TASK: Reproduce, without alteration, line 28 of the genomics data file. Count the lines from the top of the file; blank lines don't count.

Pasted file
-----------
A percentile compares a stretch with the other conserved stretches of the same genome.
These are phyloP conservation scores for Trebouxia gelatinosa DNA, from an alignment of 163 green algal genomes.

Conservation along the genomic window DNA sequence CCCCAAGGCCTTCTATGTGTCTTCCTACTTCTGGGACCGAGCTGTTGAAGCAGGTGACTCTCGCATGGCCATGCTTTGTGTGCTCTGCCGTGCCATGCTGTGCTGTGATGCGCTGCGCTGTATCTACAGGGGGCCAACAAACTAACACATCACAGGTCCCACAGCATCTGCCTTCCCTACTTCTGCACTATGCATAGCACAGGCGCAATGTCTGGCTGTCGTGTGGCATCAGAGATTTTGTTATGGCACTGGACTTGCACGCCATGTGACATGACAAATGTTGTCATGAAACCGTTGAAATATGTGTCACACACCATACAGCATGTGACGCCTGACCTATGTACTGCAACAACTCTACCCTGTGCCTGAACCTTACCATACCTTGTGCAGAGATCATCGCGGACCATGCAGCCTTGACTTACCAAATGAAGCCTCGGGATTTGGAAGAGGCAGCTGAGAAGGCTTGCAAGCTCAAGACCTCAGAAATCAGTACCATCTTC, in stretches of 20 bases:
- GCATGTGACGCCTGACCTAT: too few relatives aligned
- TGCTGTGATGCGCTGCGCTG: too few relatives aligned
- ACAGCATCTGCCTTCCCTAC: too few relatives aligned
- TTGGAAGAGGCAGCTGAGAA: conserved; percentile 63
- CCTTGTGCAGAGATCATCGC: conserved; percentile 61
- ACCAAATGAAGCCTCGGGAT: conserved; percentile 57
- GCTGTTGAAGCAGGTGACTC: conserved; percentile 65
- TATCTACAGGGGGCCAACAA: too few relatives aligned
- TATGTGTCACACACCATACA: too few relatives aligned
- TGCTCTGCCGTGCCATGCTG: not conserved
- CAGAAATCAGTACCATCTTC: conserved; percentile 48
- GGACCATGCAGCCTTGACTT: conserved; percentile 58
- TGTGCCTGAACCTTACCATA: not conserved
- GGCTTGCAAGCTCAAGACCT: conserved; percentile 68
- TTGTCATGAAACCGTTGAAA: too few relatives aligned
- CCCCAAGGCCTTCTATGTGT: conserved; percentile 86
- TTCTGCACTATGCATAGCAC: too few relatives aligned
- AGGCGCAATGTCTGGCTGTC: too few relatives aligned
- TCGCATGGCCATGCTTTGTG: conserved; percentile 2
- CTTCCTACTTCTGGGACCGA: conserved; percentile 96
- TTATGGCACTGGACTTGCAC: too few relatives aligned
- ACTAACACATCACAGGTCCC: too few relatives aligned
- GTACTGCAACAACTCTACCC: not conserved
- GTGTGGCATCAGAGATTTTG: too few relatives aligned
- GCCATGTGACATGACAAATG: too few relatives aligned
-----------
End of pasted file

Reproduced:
- GCCATGTGACATGACAAATG: too few relatives aligned